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Digital Scholarship: Manage and visualize data

The University Libraries' Digital Scholarship initiatives.

Why manage and visualize data?

Organized data is much easier to work with and usually a prerequisite to accomplishing other parts of a project. There are many, many ways to organize data but if you are having trouble, take a look at the suggestions below. Each tool works well with specific kinds of data and for specific applications.

Data visualization is the graphical representation of data. There are simple representations such as scatterplots and histograms or very complex visualizations such as chloropeths and Sankey diagrams. Data visualizations, when done well, can quickly convey a vast amount of data in a way that people comprehend quickly. There are a number of useful tools and resources in the Duane G. Meyer Library building that can assist you in creating visualizations.

Visualization examples

Amazing historical visualizations:

Mortality in the Crimean War (Florence Nightengale)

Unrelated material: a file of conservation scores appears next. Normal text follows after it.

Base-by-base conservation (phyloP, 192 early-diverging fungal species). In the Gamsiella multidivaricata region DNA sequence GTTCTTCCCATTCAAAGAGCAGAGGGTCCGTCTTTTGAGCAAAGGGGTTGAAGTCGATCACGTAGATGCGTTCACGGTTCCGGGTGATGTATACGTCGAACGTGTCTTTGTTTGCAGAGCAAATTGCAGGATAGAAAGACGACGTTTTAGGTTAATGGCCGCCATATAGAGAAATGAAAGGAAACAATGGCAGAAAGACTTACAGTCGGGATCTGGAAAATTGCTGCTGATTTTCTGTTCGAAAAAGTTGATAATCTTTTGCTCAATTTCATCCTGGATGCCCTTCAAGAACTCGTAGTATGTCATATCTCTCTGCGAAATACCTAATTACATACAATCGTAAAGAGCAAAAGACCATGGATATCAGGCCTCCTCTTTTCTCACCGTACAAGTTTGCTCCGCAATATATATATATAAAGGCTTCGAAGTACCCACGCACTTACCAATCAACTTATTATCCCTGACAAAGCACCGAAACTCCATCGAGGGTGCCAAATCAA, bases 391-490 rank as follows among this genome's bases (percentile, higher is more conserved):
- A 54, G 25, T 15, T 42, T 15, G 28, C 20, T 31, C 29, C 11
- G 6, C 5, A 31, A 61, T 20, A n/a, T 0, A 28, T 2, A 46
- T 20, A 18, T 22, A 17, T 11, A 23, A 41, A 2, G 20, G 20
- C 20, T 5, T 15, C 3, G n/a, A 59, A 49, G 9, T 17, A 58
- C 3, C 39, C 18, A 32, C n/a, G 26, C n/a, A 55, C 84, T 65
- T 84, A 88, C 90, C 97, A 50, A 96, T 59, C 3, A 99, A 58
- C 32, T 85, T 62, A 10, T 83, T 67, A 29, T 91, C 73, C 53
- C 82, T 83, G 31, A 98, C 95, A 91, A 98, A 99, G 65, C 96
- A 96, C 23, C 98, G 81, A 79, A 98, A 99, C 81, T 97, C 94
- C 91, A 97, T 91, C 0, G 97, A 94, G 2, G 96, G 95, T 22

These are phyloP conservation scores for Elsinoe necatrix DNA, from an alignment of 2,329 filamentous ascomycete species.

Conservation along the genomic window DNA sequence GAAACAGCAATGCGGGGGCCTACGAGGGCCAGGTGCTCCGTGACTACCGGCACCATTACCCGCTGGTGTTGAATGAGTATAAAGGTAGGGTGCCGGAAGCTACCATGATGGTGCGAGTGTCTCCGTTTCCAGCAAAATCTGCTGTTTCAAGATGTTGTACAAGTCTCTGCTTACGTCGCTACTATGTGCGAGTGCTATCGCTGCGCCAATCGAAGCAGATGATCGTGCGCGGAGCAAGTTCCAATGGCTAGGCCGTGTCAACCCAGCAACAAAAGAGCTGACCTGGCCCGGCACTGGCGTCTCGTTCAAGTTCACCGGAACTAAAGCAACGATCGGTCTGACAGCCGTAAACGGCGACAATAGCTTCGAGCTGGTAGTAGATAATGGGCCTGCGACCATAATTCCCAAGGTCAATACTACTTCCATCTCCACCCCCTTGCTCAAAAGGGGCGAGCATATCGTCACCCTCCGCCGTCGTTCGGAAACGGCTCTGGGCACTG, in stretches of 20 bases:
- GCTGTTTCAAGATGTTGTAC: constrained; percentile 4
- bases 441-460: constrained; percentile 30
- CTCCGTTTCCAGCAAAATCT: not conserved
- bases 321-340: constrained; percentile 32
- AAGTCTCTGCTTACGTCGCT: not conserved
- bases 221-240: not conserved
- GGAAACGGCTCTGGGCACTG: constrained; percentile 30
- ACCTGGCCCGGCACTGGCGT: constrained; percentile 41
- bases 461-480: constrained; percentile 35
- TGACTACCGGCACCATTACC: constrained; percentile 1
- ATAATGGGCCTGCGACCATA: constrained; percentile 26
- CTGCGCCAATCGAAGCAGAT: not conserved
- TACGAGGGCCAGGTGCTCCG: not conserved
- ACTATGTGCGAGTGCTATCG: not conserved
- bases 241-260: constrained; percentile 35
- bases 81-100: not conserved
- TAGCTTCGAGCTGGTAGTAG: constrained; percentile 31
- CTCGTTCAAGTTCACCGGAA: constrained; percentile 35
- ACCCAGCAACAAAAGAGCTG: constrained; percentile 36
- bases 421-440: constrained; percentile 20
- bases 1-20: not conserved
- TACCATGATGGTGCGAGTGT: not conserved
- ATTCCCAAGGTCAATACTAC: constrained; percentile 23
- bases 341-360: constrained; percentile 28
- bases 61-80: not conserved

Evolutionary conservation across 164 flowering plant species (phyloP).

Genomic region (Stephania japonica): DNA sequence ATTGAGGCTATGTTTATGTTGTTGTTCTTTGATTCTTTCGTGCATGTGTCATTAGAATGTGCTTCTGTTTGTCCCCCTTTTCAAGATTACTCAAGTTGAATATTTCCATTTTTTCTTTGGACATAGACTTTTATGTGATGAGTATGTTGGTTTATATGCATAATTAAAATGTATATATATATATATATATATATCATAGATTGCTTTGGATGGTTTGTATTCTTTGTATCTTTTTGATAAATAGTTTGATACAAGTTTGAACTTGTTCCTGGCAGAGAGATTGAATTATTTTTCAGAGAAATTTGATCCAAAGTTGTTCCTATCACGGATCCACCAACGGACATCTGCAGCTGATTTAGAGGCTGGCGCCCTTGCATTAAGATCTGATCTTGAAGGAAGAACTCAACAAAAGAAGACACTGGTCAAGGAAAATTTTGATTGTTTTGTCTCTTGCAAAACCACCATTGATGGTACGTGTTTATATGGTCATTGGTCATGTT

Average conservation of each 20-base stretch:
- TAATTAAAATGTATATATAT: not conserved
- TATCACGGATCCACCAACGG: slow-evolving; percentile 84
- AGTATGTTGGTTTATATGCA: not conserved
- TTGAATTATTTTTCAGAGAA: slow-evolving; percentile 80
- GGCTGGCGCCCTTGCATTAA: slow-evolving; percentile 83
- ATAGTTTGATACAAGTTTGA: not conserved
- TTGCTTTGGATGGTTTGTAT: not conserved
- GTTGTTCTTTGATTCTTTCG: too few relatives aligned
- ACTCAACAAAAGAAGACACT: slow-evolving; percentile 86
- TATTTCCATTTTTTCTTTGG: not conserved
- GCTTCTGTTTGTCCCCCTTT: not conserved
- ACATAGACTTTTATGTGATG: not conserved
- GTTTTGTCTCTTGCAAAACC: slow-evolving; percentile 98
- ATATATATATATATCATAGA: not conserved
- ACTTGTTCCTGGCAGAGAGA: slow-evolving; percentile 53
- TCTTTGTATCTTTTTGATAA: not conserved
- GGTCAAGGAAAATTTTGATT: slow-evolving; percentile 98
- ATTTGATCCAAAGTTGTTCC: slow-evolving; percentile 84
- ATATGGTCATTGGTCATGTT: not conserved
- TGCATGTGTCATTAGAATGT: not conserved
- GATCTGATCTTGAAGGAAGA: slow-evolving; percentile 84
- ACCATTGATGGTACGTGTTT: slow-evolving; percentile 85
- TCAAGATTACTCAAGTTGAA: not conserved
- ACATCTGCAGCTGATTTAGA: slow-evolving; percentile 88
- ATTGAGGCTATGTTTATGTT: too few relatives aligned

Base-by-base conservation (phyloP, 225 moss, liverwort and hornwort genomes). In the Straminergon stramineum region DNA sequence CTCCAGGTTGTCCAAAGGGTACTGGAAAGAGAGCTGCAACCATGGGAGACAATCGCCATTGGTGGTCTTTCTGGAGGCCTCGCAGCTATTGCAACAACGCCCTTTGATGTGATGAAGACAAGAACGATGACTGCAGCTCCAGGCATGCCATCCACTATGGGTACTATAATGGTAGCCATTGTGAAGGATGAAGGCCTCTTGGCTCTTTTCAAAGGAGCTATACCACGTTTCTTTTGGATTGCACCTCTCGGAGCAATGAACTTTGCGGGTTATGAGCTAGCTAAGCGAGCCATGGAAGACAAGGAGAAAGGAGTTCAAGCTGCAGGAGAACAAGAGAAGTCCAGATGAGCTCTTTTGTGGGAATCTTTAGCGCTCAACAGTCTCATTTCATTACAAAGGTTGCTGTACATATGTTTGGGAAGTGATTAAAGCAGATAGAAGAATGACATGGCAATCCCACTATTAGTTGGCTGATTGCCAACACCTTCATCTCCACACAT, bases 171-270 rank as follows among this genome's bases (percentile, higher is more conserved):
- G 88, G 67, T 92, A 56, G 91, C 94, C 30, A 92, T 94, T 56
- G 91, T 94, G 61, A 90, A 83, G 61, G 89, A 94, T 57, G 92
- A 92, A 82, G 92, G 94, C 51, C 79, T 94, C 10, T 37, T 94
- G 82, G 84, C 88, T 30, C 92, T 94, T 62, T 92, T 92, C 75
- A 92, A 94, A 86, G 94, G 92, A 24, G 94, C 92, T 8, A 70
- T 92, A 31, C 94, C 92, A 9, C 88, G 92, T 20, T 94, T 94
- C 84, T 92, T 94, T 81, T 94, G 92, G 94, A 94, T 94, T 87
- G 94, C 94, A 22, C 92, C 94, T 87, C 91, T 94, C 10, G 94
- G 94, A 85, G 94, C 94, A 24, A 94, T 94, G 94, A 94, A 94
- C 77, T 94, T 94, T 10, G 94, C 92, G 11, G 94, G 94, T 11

Napoleon's Russian campaign (Charles Minard)

London Cholera Maps (John Snow)

Modern visualizations:

Solar eclipses (Washington Post)

Universcale (Nikon)

100 Years of Rock (Concerthotels.com)

Data Management Tools

The following tools are listed with faculty and student research projects in mind. Most, but not all, are readily available as open source or campus resources.

Learn about Visualization

The following resources provide information about how and why to create and use visualizations.

Websites/Blogs:

Books:

  • Few, S. (2006). Information dashboard design: The effective visual communication of data (First edition). O’Reilly.
  • Steele, J., & Iliinsky, N. P. N. (Eds.). (2010). Beautiful visualization: Looking at data through the eyes of experts (First edition). O’Reilly.
  • Tufte, E. R. (1983). The Visual display of quantitative information. Graphics Press.
  • Yau, N. (2011). Visualize this: The FlowingData guide to design, visualization, and statistics. Wiley Pub.

Articles:

Visualization Tools

  • ArcGIS is a mapping and data analysis application.
  • D3.js - is a javascript library for visualization and data processing.
  • Draw.io is an extension in Google Drive or Microsoft Office 365. It can create many types of diagrams,  flow charts, and other visualizations.
  • Highcharts provides javascript charts to include on web pages.
  • Microsoft Excel provides a foundation for working with data and visualizing it. It can connect to external data sources, or export data to external visualization software.
  • Microsoft Power BI can create dynamic dashboards and connect to data from single files or external data sources.
  • R Project is free software environment for statistical computing and graphics.
  • Tableau is an easier to learn but still sophisticated visualization software